2020’s 10 most buried stories and other commentary

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Media watch: 2020’s 10 Most Buried Stories

At RealClearPolitics, retired editor Frank Miele — who used to help choose AP’s top 10 stories of the year — is so fed up with journalism that he is offering his first annual “Last Chance to Wake Up and Smell the News They Tried to Kill” list. Among 2020’s top-contender stories: “Mutating lockdowns” that let some stores stay open but not others. “Trump’s vaccine victory,” which “led to the fastest turnaround ever” for such a medication. Hunter Biden’s laptop, first reported by The Post but buried by many others in “one of the greatest victories in the history of propaganda.” Gov. ­Cuomo’s orders that led to thousands of nursing-home deaths. George Soros’ successful campaign “to subvert American jurisprudence by electing pro-criminal” DAs. And of course: “the suppression of news itself.”

Iconoclast: The Real Authoritarian Threat

“Asserting that Donald Trump is a fascist-like dictator threatening the previously sturdy foundations of US democracy has been a virtual ­requirement over the last four years,” Glenn Greenwald observes at his blog. “Yet it has proven to be a preposterous farce,” since the bombastic developer repeatedly passed up opportunities to act like a tyrant. The real authoritarian forces in US life, rather, are “corporate behemoths close to unchallengeable in terms of both economic and political power” owing to a combination of lockdowns, corporate welfare and our growing dependence on online activities. Worse, “the primary beneficiaries of these rapid changes are Silicon Valley giants, at least three of which — Facebook, Google and Amazon — are now classic monopolies” that not only dominate markets but can shape how and what we get to read and think.

From the right: The China Connection

Hunter Biden and House Intelligence Committee Democrat Eric Swalwell have much in common, including “their dealings with China” and a press “uninterested in getting to the bottom of their stories,” snarks The Wall Street Journal’s William McGurn. “Their cases are only a microcosm of what Secretary of State Mike Pompeo” calls “an all-out Chinese Communist Party effort ‘to make Americans receptive to Beijing’s form of ­authoritarianism.’ ” Don’t be fooled by China’s duplicitous ways, including “friendship” associations: The regime will “use whatever tools it has to mute opposition to China.” Businesses kowtow, too: China was angry about the Dalai Lama biopic “Kundun,” and when Robert Iger became Disney CEO, “he made a priority of getting back in China’s good graces.” Now Iger “is being floated as Joe Biden’s ambassador to Beijing.”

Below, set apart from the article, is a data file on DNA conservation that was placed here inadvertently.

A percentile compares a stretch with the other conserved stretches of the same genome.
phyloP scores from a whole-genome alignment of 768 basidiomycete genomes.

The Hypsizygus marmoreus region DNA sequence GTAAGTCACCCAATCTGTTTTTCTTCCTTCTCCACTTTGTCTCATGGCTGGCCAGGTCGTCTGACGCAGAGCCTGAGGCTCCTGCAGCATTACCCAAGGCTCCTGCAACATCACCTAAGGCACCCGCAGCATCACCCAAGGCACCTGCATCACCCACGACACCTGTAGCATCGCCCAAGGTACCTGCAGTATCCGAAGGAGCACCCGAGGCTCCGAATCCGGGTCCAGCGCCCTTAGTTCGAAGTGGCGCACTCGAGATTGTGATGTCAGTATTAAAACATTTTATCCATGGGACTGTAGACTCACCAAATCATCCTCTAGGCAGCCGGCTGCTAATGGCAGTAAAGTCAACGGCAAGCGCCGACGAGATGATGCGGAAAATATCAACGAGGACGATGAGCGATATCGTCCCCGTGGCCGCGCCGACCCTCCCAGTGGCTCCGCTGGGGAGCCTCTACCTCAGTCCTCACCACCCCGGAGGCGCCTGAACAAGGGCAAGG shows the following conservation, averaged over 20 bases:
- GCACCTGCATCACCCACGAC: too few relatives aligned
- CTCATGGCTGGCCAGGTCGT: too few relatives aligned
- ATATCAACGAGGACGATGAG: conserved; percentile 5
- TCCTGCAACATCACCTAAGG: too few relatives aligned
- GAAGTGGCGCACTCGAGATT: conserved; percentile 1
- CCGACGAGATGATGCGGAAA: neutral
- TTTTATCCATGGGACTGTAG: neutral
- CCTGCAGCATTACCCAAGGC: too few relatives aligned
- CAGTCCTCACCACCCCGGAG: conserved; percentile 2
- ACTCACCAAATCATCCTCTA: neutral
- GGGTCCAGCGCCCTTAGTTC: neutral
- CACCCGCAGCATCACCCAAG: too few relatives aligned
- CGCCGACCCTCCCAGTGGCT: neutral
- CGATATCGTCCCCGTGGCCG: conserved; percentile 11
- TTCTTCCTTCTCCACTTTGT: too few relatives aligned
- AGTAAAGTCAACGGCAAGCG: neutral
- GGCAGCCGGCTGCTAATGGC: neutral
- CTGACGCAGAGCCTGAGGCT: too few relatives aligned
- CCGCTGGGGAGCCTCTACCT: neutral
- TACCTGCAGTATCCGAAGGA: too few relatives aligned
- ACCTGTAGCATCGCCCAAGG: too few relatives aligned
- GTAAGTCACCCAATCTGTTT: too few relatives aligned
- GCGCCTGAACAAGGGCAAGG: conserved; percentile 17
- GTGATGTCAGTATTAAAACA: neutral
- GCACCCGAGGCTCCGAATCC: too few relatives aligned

Foreign desk: Russia’s Rogue Regime

America can no longer afford to ignore Russia’s “growing list of egregious crimes,” argues Garry Kasparov at CNN. Its “assassinations of political targets at home and abroad,” invasion of Ukraine and hacking of US targets make clear that Vladimir Putin “has become bolder and more dangerous than ever.” The exiled Kasparov doesn’t “drink tea with strangers” or “fly with the state-owned airline Aeroflot,” but “no one is untouchable in a world where criminals go unpunished.” World leaders have yet to hold the Kremlin responsible for any of its misdeeds, including the attempted murder of dissident Alexey Navalny. “Putin’s henchmen are sloppy, because they can afford to be. Just like their boss, they don’t fear any repercussions.” But it’s long “past time to treat Putin’s Russia like the rogue regime it has become.”

Space beat: Beijing’s Big Plans

President-elect Joe Biden’s NASA transition team wants to “start what could be the biggest transfer of technology to China,” which “could result in the Chinese military dominating space and, with it, world affairs,” warns Gordon G. Chang at The Hill. China’s space program “is military at its core.” Beijing reportedly plans to “colonize the Moon,” with “no intention of allowing others” to do so, making it all too easy “to dominate the new ‘interstates’ to the heavens.” Attempts to partner with China are “deeply misguided,” and the “stakes are high.” Team Biden must understand “cooperation does not necessarily lead to a better relationship with militant regimes.”

— Compiled by The Post Editorial Board

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